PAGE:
Hmmmm? Fires onboard eh? Well other than Knottygirlz tyring to burn down our boat I've had some experience. Two stints in Marine Emergency
Duties training, simulators, lifesaving, survival etc. and a stint in the Ontario
Fire College in Gravenhurst I'm pretty much up to date with the training side of it. Besides I come from a family
of volunteer firefighters.
The first fire I had to fight onboard a ship was in a garbage pile on the deck
of the Griffon in 1979 (not very glamorous). Spontaneous combustion had lit up a pile of garbage bags that we stacked under one of the open deck
companionways. Didn't really amount to much, some charred paint
and a big mess to clean up but it changed the way we handled garbage from then on. Blamed it on the galley rats tossin' their bacon grease soaked rags in the garbage. What a freakin' mess to clean up though.
Second fire was on a yacht that was tied up along side us in Midland ON. A galley fire again. Mostly just smoke damage.
Third was a fire in the engine
room aboard the Samuel Risley back around 88 or 89. A fuel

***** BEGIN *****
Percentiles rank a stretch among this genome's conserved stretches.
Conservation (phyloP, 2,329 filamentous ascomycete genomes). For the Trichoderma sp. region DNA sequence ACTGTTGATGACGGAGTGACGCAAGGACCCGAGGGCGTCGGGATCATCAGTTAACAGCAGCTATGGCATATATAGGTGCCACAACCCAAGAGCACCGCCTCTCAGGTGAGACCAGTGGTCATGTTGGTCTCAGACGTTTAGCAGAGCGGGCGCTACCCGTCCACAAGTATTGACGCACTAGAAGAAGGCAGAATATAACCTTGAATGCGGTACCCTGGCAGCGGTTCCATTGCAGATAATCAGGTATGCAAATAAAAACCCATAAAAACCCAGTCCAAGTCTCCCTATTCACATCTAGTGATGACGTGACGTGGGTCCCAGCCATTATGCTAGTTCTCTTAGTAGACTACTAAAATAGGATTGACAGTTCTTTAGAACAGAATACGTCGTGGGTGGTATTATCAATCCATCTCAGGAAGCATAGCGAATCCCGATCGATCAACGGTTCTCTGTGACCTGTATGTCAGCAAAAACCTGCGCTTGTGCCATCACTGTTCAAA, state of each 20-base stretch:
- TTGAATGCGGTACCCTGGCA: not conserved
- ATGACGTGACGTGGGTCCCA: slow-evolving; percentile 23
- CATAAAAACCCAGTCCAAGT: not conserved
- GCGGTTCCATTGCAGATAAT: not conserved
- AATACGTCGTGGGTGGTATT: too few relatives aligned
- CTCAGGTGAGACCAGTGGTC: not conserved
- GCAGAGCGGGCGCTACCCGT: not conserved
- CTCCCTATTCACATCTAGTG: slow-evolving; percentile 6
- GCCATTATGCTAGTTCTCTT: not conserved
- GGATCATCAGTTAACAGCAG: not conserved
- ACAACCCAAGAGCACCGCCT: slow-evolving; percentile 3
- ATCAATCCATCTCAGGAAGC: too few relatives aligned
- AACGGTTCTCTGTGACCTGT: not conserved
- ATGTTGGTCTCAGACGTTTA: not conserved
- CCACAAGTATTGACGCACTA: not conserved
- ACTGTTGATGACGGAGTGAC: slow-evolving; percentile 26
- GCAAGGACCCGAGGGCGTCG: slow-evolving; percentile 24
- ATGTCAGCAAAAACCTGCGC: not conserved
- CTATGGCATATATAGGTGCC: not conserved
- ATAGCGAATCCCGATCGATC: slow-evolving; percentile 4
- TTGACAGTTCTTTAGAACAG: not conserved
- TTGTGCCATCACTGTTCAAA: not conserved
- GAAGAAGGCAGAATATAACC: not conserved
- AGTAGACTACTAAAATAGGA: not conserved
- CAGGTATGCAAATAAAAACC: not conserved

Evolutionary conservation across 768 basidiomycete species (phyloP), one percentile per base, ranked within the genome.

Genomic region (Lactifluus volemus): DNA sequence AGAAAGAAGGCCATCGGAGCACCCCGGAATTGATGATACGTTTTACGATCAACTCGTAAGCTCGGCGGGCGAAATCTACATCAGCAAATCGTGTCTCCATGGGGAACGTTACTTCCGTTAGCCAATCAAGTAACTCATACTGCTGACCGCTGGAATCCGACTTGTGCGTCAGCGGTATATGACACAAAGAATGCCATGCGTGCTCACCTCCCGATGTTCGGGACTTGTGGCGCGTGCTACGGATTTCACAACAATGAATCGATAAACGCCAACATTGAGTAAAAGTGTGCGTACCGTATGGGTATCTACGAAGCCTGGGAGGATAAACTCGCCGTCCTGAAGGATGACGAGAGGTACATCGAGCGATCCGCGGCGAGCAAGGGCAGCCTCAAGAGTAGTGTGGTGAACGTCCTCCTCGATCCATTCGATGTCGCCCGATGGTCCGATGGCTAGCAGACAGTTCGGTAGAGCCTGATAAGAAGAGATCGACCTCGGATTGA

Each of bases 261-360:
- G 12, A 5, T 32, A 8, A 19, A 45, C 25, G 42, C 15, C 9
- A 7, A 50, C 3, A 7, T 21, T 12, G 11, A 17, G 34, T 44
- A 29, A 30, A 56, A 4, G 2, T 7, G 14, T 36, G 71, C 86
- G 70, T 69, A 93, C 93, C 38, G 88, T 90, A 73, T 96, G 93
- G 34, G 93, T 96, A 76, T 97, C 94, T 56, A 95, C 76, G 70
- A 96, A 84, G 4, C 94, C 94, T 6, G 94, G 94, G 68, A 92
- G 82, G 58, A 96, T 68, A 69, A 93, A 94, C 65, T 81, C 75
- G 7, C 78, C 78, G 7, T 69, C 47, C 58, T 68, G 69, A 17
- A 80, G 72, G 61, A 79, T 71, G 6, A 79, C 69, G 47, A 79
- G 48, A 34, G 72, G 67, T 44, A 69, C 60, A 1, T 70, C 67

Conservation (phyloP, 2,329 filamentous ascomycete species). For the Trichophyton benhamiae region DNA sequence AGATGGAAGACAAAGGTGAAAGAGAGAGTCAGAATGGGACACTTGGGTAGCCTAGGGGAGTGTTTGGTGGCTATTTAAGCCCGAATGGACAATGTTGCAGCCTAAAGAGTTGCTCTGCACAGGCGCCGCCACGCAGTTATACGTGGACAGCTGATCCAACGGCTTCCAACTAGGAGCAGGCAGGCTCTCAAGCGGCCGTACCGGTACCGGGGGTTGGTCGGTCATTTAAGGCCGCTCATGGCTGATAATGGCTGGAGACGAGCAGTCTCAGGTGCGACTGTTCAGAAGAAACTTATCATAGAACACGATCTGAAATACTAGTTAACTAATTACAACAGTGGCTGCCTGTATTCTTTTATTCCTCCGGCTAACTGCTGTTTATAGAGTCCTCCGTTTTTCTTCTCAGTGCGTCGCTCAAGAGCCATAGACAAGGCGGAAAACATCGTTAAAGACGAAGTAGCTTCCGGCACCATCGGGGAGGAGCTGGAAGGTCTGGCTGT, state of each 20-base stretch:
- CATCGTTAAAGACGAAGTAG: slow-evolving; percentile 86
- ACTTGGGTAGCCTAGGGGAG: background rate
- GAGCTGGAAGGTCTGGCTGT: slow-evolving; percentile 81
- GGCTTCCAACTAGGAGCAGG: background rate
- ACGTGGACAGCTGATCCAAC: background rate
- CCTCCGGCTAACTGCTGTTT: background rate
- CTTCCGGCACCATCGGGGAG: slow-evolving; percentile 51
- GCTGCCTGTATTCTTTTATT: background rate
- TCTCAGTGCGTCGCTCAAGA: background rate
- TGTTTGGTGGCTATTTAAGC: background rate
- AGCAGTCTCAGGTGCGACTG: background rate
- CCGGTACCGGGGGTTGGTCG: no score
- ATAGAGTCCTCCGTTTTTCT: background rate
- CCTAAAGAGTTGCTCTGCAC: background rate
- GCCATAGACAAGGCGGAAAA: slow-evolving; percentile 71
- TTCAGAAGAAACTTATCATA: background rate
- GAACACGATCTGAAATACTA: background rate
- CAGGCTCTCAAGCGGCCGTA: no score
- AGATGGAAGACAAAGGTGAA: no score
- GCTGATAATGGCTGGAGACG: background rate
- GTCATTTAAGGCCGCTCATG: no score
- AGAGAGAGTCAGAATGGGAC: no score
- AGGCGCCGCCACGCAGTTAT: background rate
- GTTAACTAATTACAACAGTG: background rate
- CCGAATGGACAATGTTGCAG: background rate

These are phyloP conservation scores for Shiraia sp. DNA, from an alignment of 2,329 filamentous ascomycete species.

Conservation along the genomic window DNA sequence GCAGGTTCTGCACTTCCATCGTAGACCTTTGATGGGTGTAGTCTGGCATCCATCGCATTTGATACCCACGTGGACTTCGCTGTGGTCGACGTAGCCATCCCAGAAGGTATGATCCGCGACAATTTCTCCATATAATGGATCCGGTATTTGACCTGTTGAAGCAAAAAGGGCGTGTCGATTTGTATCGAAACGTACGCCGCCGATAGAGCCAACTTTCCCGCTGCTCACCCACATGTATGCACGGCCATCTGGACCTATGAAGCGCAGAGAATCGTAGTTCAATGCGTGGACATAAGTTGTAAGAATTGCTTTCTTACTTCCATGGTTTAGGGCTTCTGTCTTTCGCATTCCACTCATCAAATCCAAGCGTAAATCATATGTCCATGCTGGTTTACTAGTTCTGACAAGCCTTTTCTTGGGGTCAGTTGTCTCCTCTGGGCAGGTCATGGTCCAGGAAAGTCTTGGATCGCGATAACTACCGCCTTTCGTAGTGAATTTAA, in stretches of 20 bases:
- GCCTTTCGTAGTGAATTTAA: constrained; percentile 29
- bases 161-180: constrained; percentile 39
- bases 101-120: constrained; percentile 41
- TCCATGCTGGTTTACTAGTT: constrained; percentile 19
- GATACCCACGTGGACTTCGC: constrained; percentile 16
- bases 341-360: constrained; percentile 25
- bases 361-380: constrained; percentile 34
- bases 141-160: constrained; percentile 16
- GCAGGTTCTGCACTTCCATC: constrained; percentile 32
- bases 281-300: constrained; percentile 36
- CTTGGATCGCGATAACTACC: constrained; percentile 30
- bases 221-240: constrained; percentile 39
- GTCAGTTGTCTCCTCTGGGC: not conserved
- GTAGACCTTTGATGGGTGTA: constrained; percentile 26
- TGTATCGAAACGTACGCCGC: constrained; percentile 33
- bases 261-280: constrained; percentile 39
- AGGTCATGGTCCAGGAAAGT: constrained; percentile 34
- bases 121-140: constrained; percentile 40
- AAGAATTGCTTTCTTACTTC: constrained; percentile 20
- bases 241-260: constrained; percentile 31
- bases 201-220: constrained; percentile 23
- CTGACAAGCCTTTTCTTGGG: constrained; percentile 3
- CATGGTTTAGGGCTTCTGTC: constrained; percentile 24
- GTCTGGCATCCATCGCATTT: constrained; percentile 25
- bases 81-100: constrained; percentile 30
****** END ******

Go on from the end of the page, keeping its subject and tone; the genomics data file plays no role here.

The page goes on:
line had split and shot across the E/R to the exhaust
manifold of the engine
beside it causing a nasty fire. We were breaking ice and escorting a freighter into Thunder Bay at the time. The old captain
didn't want the captain
of the freighter to know we were in trouble and ordered us all back inside, I was Logistics Officer and in charge of First Aid team and refused to send them back into a smoke filled ship. He flipped out and we had words. He was wrong and he knew it. The Chief Engineer
and engineering officer on watch had the fire out before the fire crews could get into the E/R.
We fought a fire onboard a lake freighter in Sarnia, ON back in the early 80's but I can't remember the name of the ship. No one went onboard due to the heat and flames and we used our hand hoses from the upper decks to try to help the shore side firefighters. We got so close with the Griffon that her aluminum
superstructure started to buckle in some places. I was a galley rat back then and didn't do much firefighting just keeping the fella's in dry gloves and hot coffee.
We used to train with the water
bombers in Thunder Bay and that was cool. The Risley was fitted with fire monitors to fight fires at the grain elevators. They were impressive pumps fitted directly to the shafts.
Of all the emergency
training I've taken I think the damage control course was the worst. Imagine being sealed in a large tank with ice cold water
rushing in up to your neck through a split pipe that you had to mend in total darkness. Yup that was fun! NOT!